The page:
Dinna

Dinna

Glancing down showed him only the top of her wimple covered head
and Iain cast his glance off toward the cave opening. ’Twas dark yet, the
blackness gone with the departing night, chased by the morning gray. He
listened but heard no howling wind and decided the storm must have moved on and away or withered to nothing.
“Seems we might get about early.”
Iain shifted his gaze, over that of the lass, and found Duncan awake as
well. The old man was on his back, his head tilted toward Iain, his gaze
beyond, to the mouth of the cave.
“Aye, and home before dark tomorrow, God willing.”
“What’s to be done with the lass?” Duncan wondered, settling his eye
onto her fur clad form between them, employing naught but a whisper.
“I’m no’ sure. She asked for some direction, but it seems a perilous
thing, to send a lass off on her own.” He knew she wasn’t awake, that she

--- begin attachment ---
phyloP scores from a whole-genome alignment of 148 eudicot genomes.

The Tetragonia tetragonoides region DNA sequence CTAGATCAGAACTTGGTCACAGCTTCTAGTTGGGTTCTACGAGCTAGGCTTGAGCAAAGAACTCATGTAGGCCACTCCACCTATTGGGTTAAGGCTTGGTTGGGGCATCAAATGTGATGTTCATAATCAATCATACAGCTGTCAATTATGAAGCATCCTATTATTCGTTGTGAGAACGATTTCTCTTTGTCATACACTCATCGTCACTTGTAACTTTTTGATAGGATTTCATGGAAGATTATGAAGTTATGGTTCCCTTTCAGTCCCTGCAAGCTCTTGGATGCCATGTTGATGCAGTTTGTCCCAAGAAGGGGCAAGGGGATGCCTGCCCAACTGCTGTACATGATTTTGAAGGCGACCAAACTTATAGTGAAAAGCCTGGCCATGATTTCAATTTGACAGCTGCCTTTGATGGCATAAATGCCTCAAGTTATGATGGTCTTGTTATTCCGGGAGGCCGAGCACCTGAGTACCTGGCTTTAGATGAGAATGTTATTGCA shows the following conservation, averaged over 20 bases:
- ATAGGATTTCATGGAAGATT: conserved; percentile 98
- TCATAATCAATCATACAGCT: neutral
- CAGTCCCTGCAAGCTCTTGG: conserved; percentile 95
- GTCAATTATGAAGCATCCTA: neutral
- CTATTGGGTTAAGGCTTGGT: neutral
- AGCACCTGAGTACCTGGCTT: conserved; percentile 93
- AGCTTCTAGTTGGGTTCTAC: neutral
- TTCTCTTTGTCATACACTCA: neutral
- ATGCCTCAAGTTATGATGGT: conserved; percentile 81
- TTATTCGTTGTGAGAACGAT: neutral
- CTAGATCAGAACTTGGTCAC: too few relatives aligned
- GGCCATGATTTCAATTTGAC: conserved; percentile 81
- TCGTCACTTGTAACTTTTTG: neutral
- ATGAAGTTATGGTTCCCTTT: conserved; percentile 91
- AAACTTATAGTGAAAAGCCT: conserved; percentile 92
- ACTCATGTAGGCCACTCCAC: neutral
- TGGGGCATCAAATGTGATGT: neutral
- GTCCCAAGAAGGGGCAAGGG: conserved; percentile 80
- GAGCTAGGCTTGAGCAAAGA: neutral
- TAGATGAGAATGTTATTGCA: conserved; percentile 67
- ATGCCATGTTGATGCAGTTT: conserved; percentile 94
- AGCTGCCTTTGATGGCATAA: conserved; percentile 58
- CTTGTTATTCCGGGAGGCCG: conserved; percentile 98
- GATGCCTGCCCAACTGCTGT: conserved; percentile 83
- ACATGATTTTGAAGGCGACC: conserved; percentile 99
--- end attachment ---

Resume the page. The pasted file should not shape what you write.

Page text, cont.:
couldn’t hear them speaking about her as if she did not lie immediately
between them. The hand he’d kept on her hip detected no movement at all, no stiffening of her body to indicate she’d woken and now eavesdropped on their conversation.
“Aye,” Duncan agreed. “Lass got a name?”
Iain shrugged. “I dinna ask.”
Duncan’s bushy gray brows scrunched down over his dark eyes. “You
were chatty enough though, talked for quite some time. Dinna occur to you to wonder ‘bout her name?”
“Her lies cast but a dim light on the trifling matter of her name.”
“Her lies?”
“Aye,” said Iain, “the lass’d have me believe she was on her way to a
convent when struck the storm.”
Duncan scowled with his own disbelief. “Going to tuck that face away
in a convent?”
“She says aye.”
Duncan nodded briefly and voiced his ideas for the day ahead. “We’ll
see how the snows have fallen. If they stayed up here in the hills, we’ll
make good time once we get down. If the entire area is blanketed, will be a
slow go.”
“But go we will.”
“Aye, we’ll get back home and dinna we ache for it? But we can no’
rest for too long, no’ until he’s rooted out and destroyed.”